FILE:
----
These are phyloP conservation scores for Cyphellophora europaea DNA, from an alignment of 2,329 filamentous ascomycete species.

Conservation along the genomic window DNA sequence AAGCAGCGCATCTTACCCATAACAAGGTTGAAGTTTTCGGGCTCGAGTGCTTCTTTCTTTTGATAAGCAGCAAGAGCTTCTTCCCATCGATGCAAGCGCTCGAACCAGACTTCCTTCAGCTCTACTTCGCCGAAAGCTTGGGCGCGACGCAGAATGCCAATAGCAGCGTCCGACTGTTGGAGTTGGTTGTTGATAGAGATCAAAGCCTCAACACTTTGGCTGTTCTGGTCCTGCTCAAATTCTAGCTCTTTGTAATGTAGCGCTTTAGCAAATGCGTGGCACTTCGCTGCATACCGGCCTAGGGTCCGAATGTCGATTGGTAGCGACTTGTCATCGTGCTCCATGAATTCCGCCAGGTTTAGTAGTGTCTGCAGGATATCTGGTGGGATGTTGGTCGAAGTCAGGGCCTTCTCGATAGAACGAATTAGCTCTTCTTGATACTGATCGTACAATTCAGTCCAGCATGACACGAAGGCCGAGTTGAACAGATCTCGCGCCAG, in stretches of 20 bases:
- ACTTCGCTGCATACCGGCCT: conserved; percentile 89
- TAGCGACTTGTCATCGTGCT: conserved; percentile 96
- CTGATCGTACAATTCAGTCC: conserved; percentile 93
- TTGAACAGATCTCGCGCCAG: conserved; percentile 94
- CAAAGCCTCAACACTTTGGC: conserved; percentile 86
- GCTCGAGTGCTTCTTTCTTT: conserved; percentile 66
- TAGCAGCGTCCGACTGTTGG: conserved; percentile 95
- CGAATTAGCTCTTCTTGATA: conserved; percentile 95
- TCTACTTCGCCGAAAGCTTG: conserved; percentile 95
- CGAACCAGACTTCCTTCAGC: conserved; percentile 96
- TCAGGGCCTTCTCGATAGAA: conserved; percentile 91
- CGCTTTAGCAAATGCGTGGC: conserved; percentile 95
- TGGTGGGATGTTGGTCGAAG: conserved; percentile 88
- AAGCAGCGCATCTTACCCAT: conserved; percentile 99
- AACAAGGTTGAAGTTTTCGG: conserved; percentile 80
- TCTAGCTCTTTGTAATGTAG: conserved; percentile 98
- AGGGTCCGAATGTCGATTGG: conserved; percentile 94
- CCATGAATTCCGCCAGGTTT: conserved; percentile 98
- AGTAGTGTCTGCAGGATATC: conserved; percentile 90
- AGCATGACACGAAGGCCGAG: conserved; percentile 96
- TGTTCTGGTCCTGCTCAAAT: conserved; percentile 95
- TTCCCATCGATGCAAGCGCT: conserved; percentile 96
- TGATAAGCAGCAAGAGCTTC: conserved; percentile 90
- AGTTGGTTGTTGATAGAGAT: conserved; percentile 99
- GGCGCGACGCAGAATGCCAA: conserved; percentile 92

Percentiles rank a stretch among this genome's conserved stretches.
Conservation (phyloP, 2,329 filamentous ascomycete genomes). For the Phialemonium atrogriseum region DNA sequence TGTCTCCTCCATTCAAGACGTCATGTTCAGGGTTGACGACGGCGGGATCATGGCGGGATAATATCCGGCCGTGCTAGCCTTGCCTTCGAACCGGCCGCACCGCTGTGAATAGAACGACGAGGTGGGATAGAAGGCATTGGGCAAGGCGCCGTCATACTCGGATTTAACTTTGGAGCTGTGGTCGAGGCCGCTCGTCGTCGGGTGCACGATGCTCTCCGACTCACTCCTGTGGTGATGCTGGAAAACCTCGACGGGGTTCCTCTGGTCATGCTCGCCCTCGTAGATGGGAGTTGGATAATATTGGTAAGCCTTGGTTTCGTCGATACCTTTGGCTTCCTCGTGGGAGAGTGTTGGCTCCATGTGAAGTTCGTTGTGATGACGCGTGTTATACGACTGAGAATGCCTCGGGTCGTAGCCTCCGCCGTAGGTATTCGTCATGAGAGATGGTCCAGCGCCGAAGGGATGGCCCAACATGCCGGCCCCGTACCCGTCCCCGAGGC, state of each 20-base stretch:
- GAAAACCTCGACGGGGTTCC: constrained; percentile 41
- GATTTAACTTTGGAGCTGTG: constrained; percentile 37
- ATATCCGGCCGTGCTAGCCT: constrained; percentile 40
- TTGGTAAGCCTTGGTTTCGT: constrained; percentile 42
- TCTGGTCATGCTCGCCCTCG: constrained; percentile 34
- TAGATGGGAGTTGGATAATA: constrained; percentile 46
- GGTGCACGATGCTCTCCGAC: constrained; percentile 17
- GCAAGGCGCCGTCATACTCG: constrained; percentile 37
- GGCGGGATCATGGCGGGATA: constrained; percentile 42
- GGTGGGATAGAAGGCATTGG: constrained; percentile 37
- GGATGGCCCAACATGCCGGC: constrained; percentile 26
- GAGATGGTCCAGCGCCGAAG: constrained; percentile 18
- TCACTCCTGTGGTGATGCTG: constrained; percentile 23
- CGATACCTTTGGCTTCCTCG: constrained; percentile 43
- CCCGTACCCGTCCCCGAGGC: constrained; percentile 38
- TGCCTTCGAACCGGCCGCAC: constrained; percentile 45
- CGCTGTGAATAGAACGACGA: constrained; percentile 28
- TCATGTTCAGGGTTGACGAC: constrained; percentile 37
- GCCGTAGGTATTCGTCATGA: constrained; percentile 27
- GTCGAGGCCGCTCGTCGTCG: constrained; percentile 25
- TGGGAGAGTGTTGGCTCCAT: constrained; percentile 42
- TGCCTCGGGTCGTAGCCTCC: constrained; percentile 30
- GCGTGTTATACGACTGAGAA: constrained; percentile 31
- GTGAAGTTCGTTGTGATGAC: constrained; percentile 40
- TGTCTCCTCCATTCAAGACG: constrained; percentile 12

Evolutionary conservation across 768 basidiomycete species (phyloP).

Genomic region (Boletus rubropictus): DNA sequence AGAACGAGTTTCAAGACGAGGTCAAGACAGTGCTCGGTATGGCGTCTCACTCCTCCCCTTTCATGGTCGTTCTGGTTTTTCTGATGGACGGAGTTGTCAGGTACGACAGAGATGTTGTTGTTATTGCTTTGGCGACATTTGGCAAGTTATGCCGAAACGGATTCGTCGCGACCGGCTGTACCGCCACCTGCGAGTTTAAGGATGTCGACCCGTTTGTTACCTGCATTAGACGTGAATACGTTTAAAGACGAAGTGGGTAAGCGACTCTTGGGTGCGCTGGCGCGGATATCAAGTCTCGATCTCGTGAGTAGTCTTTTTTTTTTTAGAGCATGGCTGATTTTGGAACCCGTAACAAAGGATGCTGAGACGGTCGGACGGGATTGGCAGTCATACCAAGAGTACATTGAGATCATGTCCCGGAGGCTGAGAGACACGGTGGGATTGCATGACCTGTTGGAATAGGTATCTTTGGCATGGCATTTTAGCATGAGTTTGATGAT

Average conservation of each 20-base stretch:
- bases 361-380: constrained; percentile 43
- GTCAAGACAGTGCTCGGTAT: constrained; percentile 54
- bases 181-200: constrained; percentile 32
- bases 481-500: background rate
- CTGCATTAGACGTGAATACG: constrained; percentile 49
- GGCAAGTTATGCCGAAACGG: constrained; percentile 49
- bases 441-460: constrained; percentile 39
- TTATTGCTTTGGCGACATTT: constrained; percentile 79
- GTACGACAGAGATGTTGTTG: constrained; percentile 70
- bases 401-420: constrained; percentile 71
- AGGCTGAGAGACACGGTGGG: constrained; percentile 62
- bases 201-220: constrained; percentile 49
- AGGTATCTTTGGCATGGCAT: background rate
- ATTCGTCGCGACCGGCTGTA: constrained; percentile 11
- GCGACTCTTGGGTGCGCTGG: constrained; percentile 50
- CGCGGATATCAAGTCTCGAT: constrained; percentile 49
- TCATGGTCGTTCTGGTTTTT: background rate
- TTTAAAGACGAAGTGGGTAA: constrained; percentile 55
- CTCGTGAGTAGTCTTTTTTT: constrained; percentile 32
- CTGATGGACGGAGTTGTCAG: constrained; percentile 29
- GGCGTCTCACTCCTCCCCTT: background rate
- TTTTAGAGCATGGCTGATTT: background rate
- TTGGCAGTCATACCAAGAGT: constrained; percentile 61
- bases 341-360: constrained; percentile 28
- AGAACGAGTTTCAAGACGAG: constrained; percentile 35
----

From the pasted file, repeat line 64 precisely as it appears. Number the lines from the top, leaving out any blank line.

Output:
- bases 441-460: constrained; percentile 39